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# Data Structures Operations and its Cost Estimation

High-performance software design in computer science is greatly dependent on the efficiency of algorithms and data structures. Different operations are supported by various data structures and the expenses for these operations can be estimated in terms of time complexity, or space complexity.

## Common Data Structure Operations:

### 1. Access/Search:

Description: Finding the location of a particular element in the data structure.
Examples: Searching for an element in an array, finding a key in a hash table.

### 2. Insertion:

Description: Adding a new element to the data structure.
Examples: Inserting a node into a linked list, adding an element to an array.

### 3. Deletion:

Description: Removing an element from the data structure.
Examples: Deleting a node from a linked list, removing an element from an array.

### 4. Traversal:

Description: Visiting and processing each element in the data structure.
Examples: Iterating through elements in an array, traversing nodes in a tree.

### 5. Sorting:

Description: Arranging elements in a specified order.
Examples: Sorting an array using algorithms like quicksort or mergesort.

### 6. Merging:

Description: Combining two data structures into one.
Examples: Merging two sorted arrays or merging two sorted linked lists.

### 7. Splitting:

Description: Dividing a data structure into multiple parts.
Examples: Splitting an array into two halves or splitting a linked list.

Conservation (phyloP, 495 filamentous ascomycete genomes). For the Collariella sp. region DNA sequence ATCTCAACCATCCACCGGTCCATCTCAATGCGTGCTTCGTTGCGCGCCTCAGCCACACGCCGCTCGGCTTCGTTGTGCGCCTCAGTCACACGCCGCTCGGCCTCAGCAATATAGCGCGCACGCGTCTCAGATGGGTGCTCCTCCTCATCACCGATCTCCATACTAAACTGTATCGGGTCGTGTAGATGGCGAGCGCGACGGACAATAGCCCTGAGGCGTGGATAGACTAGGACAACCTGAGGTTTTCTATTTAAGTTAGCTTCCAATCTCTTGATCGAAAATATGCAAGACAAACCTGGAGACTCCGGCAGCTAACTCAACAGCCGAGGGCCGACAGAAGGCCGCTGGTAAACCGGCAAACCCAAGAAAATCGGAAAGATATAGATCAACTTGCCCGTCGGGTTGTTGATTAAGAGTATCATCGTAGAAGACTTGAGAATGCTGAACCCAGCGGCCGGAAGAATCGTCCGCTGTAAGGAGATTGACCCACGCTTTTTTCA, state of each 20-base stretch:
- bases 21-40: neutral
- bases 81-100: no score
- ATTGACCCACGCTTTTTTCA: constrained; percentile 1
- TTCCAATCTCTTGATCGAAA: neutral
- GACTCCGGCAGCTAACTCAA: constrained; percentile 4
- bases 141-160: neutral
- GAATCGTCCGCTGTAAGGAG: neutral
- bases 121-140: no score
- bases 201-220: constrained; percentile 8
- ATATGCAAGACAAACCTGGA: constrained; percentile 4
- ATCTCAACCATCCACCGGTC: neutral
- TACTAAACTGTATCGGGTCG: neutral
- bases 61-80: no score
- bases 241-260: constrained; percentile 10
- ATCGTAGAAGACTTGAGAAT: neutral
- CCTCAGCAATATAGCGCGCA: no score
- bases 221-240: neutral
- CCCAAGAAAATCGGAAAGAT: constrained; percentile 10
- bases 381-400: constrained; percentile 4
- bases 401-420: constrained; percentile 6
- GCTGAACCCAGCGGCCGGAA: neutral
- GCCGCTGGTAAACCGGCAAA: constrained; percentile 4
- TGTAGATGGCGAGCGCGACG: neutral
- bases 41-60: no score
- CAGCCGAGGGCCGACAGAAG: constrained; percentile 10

## Cost Estimation:

### Time Complexity:

• Definition: Measures the amount of time an algorithm takes with respect to its input size.
• Notation: Big O notation (O(f(n))).
• Example: If an algorithm’s time complexity is O(n), it means the running time grows linearly with the input size.

### Space Complexity:

• Definition: Measures the amount of memory an algorithm uses with respect to its input size.
• Notation: Big O notation (O(f(n))).
• Example: If an algorithm’s space complexity is O(1), it means the memory usage remains constant regardless of the input size.

## Examples:

### Array:

• Access/Search: O(1) – constant time if the index is known.
• Insertion/Deletion: O(n) – linear time for shifting elements.
• Traversal: O(n) – linear time to visit each element.

• Access/Search: O(n) – linear time to traverse the list.
• Insertion/Deletion: O(1) – constant time for adding/removing elements at the beginning (with a reference to the head).
• Traversal: O(n) – linear time to visit each node.

### Binary Search Tree:

• Access/Search: O(log n) – logarithmic time for balanced trees.
• Insertion/Deletion: O(log n) – logarithmic time for balanced trees.
• Traversal: O(n) – linear time for in-order traversal.

### Hash Table:

• Access/Search/Insertion/Deletion: O(1) – constant time on average for well-distributed hash functions.
• Traversal: O(n) – linear time to visit each element.